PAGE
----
Probably no American statesman displayed more constructive imagination than did Alexander Hamilton. Prodigal of ideas, bursting with plans for diversifying the economy, and obsessed by a determination to make the United States a powerful nation under a centralized government, he left an imprint upon this country that time has not effaced. Alexander Hamilton and the Growth of the New Nation is the premier biography of Alexander Hamilton written by one of the foremost scholars of early American history.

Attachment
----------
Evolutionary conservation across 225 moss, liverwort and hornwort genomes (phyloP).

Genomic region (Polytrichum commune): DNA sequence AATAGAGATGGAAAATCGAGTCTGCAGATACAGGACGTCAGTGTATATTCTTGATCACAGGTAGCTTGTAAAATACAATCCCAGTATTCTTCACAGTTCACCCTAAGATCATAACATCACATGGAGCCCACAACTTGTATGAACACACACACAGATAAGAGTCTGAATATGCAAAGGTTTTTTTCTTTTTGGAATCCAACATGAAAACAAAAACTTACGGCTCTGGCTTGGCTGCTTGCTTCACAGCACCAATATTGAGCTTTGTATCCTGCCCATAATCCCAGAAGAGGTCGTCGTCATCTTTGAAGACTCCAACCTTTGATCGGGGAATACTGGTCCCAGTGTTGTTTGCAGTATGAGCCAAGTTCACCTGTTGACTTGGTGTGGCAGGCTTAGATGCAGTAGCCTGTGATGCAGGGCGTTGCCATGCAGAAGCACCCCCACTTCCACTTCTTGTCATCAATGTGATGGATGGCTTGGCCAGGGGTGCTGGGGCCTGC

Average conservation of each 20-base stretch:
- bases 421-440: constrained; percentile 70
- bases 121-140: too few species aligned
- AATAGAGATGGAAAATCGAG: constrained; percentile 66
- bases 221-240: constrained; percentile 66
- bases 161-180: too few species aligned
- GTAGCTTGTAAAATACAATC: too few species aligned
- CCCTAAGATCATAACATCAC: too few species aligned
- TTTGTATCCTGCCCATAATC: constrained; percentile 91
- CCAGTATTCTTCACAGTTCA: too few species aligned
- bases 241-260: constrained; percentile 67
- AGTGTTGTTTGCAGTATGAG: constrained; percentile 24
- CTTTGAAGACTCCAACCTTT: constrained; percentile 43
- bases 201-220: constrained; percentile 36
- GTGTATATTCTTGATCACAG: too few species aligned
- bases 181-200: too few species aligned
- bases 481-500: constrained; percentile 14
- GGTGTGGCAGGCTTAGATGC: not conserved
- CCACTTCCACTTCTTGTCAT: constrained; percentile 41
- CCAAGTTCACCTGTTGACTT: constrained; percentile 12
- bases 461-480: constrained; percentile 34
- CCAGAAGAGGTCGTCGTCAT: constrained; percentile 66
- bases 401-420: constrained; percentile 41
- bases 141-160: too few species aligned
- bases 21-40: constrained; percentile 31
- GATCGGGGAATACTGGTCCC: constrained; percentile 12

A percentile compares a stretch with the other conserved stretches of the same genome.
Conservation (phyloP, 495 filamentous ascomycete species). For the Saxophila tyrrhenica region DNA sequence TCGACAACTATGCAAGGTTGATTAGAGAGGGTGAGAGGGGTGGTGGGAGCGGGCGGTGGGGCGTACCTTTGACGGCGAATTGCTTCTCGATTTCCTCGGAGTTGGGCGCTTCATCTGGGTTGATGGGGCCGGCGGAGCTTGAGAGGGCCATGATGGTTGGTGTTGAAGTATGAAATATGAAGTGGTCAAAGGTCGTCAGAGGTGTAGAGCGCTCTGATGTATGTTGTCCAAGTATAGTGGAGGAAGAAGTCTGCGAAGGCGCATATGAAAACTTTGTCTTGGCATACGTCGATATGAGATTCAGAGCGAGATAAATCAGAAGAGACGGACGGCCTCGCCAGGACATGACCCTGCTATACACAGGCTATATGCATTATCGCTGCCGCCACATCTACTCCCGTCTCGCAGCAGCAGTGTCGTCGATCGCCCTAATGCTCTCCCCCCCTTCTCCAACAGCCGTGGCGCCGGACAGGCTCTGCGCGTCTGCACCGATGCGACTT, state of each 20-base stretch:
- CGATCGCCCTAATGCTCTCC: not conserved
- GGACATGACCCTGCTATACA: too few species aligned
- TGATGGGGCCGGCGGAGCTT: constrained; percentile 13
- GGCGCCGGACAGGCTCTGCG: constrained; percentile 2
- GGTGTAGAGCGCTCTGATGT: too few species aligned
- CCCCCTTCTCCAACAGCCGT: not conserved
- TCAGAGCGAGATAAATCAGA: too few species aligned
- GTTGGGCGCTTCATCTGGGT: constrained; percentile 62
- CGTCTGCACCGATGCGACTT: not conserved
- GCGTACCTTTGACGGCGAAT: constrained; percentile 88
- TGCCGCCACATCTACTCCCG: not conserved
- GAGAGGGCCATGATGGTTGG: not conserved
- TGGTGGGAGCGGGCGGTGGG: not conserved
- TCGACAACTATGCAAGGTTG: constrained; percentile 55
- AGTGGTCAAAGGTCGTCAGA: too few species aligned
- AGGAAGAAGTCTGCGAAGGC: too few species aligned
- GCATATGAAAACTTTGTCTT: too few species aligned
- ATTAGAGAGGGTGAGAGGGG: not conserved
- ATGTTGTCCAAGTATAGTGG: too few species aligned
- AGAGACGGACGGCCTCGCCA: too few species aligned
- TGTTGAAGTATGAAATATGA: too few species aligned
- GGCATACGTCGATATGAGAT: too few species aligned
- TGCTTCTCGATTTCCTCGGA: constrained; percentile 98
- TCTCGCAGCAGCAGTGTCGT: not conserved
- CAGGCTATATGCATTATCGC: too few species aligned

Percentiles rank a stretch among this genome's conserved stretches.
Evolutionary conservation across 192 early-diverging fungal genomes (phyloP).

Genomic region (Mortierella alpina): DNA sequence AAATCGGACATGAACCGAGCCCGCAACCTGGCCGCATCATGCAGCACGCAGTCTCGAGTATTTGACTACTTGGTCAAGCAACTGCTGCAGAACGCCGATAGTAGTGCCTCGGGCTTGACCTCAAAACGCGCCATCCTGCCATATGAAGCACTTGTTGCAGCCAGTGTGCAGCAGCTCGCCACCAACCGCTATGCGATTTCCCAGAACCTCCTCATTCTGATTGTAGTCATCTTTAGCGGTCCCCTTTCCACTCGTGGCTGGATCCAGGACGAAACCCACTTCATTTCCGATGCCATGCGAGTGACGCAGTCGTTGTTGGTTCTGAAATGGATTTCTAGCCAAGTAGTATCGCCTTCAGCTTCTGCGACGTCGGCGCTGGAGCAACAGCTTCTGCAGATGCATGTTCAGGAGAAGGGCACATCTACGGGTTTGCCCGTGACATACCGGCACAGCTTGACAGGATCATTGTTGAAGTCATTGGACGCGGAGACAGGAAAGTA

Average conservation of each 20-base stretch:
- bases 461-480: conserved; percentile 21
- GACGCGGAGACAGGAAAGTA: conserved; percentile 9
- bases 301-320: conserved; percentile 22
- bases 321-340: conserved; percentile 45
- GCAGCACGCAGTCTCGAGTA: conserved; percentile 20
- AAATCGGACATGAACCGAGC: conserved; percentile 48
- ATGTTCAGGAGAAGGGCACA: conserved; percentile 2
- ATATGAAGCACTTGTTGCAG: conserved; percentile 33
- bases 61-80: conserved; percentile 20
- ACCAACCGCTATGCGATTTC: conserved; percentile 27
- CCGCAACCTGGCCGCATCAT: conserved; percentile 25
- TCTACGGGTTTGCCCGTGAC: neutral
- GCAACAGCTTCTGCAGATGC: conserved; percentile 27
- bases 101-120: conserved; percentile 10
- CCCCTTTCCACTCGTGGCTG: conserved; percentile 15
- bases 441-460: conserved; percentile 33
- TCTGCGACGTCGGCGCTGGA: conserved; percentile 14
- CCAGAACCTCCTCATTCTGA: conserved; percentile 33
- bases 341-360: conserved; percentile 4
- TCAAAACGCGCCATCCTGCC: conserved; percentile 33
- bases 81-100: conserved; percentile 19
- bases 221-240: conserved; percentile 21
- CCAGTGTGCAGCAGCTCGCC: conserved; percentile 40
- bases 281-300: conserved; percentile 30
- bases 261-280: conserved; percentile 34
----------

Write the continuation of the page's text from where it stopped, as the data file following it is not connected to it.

Hamilton's career was at times contradictory: born, in John Adams's words, the "bastard brat of a Scotch peddler," he rose to high social, political, and military position in the newly born country. He dreaded divisiveness, yet his strategies and actions aggravated political sectionalism. Miller weaves together the complex facets of Hamilton's life to make a vivid, absorbing biography.